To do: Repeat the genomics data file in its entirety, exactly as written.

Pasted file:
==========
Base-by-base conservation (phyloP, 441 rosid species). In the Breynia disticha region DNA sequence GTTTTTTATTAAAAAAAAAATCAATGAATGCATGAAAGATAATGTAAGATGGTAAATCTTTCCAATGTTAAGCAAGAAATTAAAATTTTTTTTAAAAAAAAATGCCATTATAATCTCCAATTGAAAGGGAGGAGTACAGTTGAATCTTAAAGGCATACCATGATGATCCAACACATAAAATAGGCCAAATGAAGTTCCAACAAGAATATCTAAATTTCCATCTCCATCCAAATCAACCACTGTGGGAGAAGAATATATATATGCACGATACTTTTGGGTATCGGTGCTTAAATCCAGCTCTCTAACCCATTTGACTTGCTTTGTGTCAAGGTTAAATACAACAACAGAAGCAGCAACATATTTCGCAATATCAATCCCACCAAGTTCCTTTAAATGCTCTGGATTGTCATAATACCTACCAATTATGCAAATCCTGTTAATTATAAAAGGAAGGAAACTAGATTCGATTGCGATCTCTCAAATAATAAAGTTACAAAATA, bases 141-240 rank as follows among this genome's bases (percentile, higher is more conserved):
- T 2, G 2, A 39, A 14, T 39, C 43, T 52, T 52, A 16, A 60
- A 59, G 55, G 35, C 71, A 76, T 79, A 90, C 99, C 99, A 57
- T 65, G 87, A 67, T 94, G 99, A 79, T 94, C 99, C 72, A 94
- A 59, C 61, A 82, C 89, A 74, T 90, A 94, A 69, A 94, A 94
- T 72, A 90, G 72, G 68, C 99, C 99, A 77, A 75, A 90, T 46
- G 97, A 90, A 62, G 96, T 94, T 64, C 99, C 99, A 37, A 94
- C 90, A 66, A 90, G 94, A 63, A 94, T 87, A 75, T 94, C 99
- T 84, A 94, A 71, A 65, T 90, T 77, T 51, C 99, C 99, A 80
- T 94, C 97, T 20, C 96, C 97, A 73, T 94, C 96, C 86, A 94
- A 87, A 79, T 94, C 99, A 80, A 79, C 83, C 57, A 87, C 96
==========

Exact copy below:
Base-by-base conservation (phyloP, 441 rosid species). In the Breynia disticha region DNA sequence GTTTTTTATTAAAAAAAAAATCAATGAATGCATGAAAGATAATGTAAGATGGTAAATCTTTCCAATGTTAAGCAAGAAATTAAAATTTTTTTTAAAAAAAAATGCCATTATAATCTCCAATTGAAAGGGAGGAGTACAGTTGAATCTTAAAGGCATACCATGATGATCCAACACATAAAATAGGCCAAATGAAGTTCCAACAAGAATATCTAAATTTCCATCTCCATCCAAATCAACCACTGTGGGAGAAGAATATATATATGCACGATACTTTTGGGTATCGGTGCTTAAATCCAGCTCTCTAACCCATTTGACTTGCTTTGTGTCAAGGTTAAATACAACAACAGAAGCAGCAACATATTTCGCAATATCAATCCCACCAAGTTCCTTTAAATGCTCTGGATTGTCATAATACCTACCAATTATGCAAATCCTGTTAATTATAAAAGGAAGGAAACTAGATTCGATTGCGATCTCTCAAATAATAAAGTTACAAAATA, bases 141-240 rank as follows among this genome's bases (percentile, higher is more conserved):
- T 2, G 2, A 39, A 14, T 39, C 43, T 52, T 52, A 16, A 60
- A 59, G 55, G 35, C 71, A 76, T 79, A 90, C 99, C 99, A 57
- T 65, G 87, A 67, T 94, G 99, A 79, T 94, C 99, C 72, A 94
- A 59, C 61, A 82, C 89, A 74, T 90, A 94, A 69, A 94, A 94
- T 72, A 90, G 72, G 68, C 99, C 99, A 77, A 75, A 90, T 46
- G 97, A 90, A 62, G 96, T 94, T 64, C 99, C 99, A 37, A 94
- C 90, A 66, A 90, G 94, A 63, A 94, T 87, A 75, T 94, C 99
- T 84, A 94, A 71, A 65, T 90, T 77, T 51, C 99, C 99, A 80
- T 94, C 97, T 20, C 96, C 97, A 73, T 94, C 96, C 86, A 94
- A 87, A 79, T 94, C 99, A 80, A 79, C 83, C 57, A 87, C 96